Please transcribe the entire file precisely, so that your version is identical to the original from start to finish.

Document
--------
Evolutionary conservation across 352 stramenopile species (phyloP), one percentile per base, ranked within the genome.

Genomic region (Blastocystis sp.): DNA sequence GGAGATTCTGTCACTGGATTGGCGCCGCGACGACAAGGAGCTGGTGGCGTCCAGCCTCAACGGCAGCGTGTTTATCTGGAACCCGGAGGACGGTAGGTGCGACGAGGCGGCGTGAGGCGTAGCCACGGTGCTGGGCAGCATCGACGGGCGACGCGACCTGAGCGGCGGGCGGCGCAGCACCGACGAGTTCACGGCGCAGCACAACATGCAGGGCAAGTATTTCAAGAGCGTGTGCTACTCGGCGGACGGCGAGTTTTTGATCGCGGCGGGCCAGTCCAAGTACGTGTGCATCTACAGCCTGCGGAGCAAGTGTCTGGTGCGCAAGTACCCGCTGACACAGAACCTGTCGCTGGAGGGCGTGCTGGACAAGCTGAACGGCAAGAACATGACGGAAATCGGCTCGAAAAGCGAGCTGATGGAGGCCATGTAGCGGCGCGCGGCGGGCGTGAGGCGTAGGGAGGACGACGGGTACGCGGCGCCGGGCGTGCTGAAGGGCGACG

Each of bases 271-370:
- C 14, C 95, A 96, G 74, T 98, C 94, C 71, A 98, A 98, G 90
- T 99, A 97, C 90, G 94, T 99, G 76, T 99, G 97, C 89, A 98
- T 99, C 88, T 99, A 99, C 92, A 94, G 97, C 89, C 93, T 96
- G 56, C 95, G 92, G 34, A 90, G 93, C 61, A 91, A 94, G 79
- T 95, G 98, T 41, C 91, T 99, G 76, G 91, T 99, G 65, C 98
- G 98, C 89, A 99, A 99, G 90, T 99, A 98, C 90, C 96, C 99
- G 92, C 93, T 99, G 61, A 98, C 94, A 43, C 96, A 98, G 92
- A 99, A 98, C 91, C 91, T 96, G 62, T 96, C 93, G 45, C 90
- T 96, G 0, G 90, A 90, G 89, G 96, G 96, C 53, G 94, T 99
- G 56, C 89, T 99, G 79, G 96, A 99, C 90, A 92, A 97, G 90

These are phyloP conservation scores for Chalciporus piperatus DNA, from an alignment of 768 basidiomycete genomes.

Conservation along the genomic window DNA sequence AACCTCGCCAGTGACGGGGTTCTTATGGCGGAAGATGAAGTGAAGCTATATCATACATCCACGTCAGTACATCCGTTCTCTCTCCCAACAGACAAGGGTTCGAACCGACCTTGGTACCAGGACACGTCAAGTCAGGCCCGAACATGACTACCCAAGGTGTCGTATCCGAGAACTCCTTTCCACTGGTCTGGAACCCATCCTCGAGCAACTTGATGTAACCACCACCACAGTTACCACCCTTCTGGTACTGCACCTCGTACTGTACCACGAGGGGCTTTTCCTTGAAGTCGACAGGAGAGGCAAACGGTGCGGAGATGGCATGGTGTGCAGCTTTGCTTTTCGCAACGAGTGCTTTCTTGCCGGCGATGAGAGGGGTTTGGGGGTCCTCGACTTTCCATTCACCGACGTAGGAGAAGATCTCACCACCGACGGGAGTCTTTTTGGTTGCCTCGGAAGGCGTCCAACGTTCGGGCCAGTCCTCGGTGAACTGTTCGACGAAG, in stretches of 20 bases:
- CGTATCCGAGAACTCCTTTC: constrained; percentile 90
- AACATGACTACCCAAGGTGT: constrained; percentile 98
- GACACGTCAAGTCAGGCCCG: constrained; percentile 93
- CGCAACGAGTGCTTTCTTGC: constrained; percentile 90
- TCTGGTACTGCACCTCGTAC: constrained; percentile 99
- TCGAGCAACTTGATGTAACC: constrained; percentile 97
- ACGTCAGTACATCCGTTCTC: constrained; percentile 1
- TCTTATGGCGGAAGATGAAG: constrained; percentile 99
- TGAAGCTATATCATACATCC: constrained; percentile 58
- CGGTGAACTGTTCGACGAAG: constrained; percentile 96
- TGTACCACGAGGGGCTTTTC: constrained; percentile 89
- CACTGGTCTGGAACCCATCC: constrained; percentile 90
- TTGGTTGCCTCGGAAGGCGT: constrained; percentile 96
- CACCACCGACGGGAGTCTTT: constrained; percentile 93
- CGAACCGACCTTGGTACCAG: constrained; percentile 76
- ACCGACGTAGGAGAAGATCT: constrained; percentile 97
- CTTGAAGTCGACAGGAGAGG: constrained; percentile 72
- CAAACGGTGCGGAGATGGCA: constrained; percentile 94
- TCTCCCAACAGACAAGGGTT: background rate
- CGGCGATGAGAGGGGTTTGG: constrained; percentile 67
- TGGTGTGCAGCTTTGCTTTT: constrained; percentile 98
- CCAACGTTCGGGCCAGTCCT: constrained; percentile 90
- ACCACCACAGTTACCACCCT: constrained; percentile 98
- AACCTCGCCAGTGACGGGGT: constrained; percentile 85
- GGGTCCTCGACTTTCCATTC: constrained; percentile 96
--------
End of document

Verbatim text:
Evolutionary conservation across 352 stramenopile species (phyloP), one percentile per base, ranked within the genome.

Genomic region (Blastocystis sp.): DNA sequence GGAGATTCTGTCACTGGATTGGCGCCGCGACGACAAGGAGCTGGTGGCGTCCAGCCTCAACGGCAGCGTGTTTATCTGGAACCCGGAGGACGGTAGGTGCGACGAGGCGGCGTGAGGCGTAGCCACGGTGCTGGGCAGCATCGACGGGCGACGCGACCTGAGCGGCGGGCGGCGCAGCACCGACGAGTTCACGGCGCAGCACAACATGCAGGGCAAGTATTTCAAGAGCGTGTGCTACTCGGCGGACGGCGAGTTTTTGATCGCGGCGGGCCAGTCCAAGTACGTGTGCATCTACAGCCTGCGGAGCAAGTGTCTGGTGCGCAAGTACCCGCTGACACAGAACCTGTCGCTGGAGGGCGTGCTGGACAAGCTGAACGGCAAGAACATGACGGAAATCGGCTCGAAAAGCGAGCTGATGGAGGCCATGTAGCGGCGCGCGGCGGGCGTGAGGCGTAGGGAGGACGACGGGTACGCGGCGCCGGGCGTGCTGAAGGGCGACG

Each of bases 271-370:
- C 14, C 95, A 96, G 74, T 98, C 94, C 71, A 98, A 98, G 90
- T 99, A 97, C 90, G 94, T 99, G 76, T 99, G 97, C 89, A 98
- T 99, C 88, T 99, A 99, C 92, A 94, G 97, C 89, C 93, T 96
- G 56, C 95, G 92, G 34, A 90, G 93, C 61, A 91, A 94, G 79
- T 95, G 98, T 41, C 91, T 99, G 76, G 91, T 99, G 65, C 98
- G 98, C 89, A 99, A 99, G 90, T 99, A 98, C 90, C 96, C 99
- G 92, C 93, T 99, G 61, A 98, C 94, A 43, C 96, A 98, G 92
- A 99, A 98, C 91, C 91, T 96, G 62, T 96, C 93, G 45, C 90
- T 96, G 0, G 90, A 90, G 89, G 96, G 96, C 53, G 94, T 99
- G 56, C 89, T 99, G 79, G 96, A 99, C 90, A 92, A 97, G 90

These are phyloP conservation scores for Chalciporus piperatus DNA, from an alignment of 768 basidiomycete genomes.

Conservation along the genomic window DNA sequence AACCTCGCCAGTGACGGGGTTCTTATGGCGGAAGATGAAGTGAAGCTATATCATACATCCACGTCAGTACATCCGTTCTCTCTCCCAACAGACAAGGGTTCGAACCGACCTTGGTACCAGGACACGTCAAGTCAGGCCCGAACATGACTACCCAAGGTGTCGTATCCGAGAACTCCTTTCCACTGGTCTGGAACCCATCCTCGAGCAACTTGATGTAACCACCACCACAGTTACCACCCTTCTGGTACTGCACCTCGTACTGTACCACGAGGGGCTTTTCCTTGAAGTCGACAGGAGAGGCAAACGGTGCGGAGATGGCATGGTGTGCAGCTTTGCTTTTCGCAACGAGTGCTTTCTTGCCGGCGATGAGAGGGGTTTGGGGGTCCTCGACTTTCCATTCACCGACGTAGGAGAAGATCTCACCACCGACGGGAGTCTTTTTGGTTGCCTCGGAAGGCGTCCAACGTTCGGGCCAGTCCTCGGTGAACTGTTCGACGAAG, in stretches of 20 bases:
- CGTATCCGAGAACTCCTTTC: constrained; percentile 90
- AACATGACTACCCAAGGTGT: constrained; percentile 98
- GACACGTCAAGTCAGGCCCG: constrained; percentile 93
- CGCAACGAGTGCTTTCTTGC: constrained; percentile 90
- TCTGGTACTGCACCTCGTAC: constrained; percentile 99
- TCGAGCAACTTGATGTAACC: constrained; percentile 97
- ACGTCAGTACATCCGTTCTC: constrained; percentile 1
- TCTTATGGCGGAAGATGAAG: constrained; percentile 99
- TGAAGCTATATCATACATCC: constrained; percentile 58
- CGGTGAACTGTTCGACGAAG: constrained; percentile 96
- TGTACCACGAGGGGCTTTTC: constrained; percentile 89
- CACTGGTCTGGAACCCATCC: constrained; percentile 90
- TTGGTTGCCTCGGAAGGCGT: constrained; percentile 96
- CACCACCGACGGGAGTCTTT: constrained; percentile 93
- CGAACCGACCTTGGTACCAG: constrained; percentile 76
- ACCGACGTAGGAGAAGATCT: constrained; percentile 97
- CTTGAAGTCGACAGGAGAGG: constrained; percentile 72
- CAAACGGTGCGGAGATGGCA: constrained; percentile 94
- TCTCCCAACAGACAAGGGTT: background rate
- CGGCGATGAGAGGGGTTTGG: constrained; percentile 67
- TGGTGTGCAGCTTTGCTTTT: constrained; percentile 98
- CCAACGTTCGGGCCAGTCCT: constrained; percentile 90
- ACCACCACAGTTACCACCCT: constrained; percentile 98
- AACCTCGCCAGTGACGGGGT: constrained; percentile 85
- GGGTCCTCGACTTTCCATTC: constrained; percentile 96